A person with a normal stomach tends to judge how much he/she needs to eat at a given meal by approximately how many calories are in that meal (although not necessarily thinking of calories as such). In other words, we know that we are going to be unpleasantly hungry before dinner if our noon meal consists of a green salad and a couple of ounces of cottage cheese. Calories are what keep us from getting hungry between meals. On the other hand, the post-op gastric bypass patient needs to learn to think about the volume and consistency of food choices rather than their caloric content when judging how to prevent getting hungry before the next meal. I recall a lecture I once attended in which the lecturer pointed out that one or two sticks of butter could meet our entire calorie needs for the day and could be easily consumed by even the small post-op gastric bypass pouch. However, that same number of calories in the form of non-starchy raw vegetables could not be consumed by a person with a normal stomach in only three meals a day. * There is an enormous variation between calories and volume, and a patient needs to learn how to "think volume" when making food choices to gain and maintain satiety in a mature small gastric pouch. * In other words, satiety can be accomplished with the use of the low fat, high bulk nutritional program, without the risk of surgery!


The previous comments are primarily designed to deal with patient issues in the first year following a gastric bypass procedure. These issues should seamlessly slide into long term weight maintenance and, indeed they do so in most persons.


It is clear that avoiding liquids with meals and pushing fluids between meals is counter intuitive. The large capacitance of a normal stomach is a great convenience factor for that person and, truly, all animal life. There is a resistance to learning this technique, and clearly it is counter intuitive to the experience of the individual. However, if it is important that solid food be taken rather than liquidy food to maintain satiety, then it is clearly important to avoid liquids with meals or soon after meals as the liquid will simply make the food more soup-like and soft and allow more rapid emptying of the pouch and, therefore, shorten the period of satiety.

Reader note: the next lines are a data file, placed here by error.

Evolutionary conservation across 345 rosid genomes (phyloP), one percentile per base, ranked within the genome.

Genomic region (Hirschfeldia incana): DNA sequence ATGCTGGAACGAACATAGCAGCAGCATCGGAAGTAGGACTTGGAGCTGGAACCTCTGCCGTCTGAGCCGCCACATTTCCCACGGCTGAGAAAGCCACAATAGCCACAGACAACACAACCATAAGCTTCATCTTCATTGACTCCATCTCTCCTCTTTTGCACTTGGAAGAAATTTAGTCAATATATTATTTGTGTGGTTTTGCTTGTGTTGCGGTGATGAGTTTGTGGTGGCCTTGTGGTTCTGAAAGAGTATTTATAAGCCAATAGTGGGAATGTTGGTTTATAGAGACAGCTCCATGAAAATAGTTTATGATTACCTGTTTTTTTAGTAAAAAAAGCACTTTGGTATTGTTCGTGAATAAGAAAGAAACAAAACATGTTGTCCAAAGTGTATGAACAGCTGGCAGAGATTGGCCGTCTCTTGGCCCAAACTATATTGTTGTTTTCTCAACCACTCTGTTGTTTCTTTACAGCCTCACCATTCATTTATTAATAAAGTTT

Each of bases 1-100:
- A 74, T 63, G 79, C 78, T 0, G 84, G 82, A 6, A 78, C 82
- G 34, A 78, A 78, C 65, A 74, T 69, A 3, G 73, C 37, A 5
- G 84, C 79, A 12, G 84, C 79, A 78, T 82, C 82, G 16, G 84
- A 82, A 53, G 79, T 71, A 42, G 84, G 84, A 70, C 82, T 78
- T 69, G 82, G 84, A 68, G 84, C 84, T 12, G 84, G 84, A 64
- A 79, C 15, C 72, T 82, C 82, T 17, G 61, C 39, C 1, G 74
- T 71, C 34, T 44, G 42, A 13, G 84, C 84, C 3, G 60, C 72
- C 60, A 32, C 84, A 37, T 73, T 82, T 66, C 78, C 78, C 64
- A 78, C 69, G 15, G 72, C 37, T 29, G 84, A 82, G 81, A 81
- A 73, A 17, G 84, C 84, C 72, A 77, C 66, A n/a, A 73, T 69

We have found that support groups are very effective in reinforcing the principles of the pouch/tool use. Many, if not most, patients will explore these principles on their own by using them and then for a time not using them. Some patients on their own become convinced of the value of these principles through this natural experimentation. However, others may lose their way. The support group offers an excellent feedback mechanism for individuals who need reinforcement of the principles of the pouch use. Sometimes, the feedback of their peers is more effective than that of the parental figures in the surgeon’s office.


One "visual" that we use when discussing weight maintenance is that of a teeter-totter. On one end of the teeter-totter is the exercise/physical activities, and on the other end is the meal choice discipline and fluid restrictions. When one has a large amount of exercise and activities, the teeter-totter swings down on that end, and the amount of effort that need be placed on diet discipline lightens up. When one is light on the activity/exercise, one has to be much heavier on the diet discipline side. If one is light on both exercise and diet discipline, the whole teeter-totter moves upward as weight is gained. On the other hand, if one is "heavy" on both exercise and diet discipline, the teeter-totter bar goes down, and weight is lost.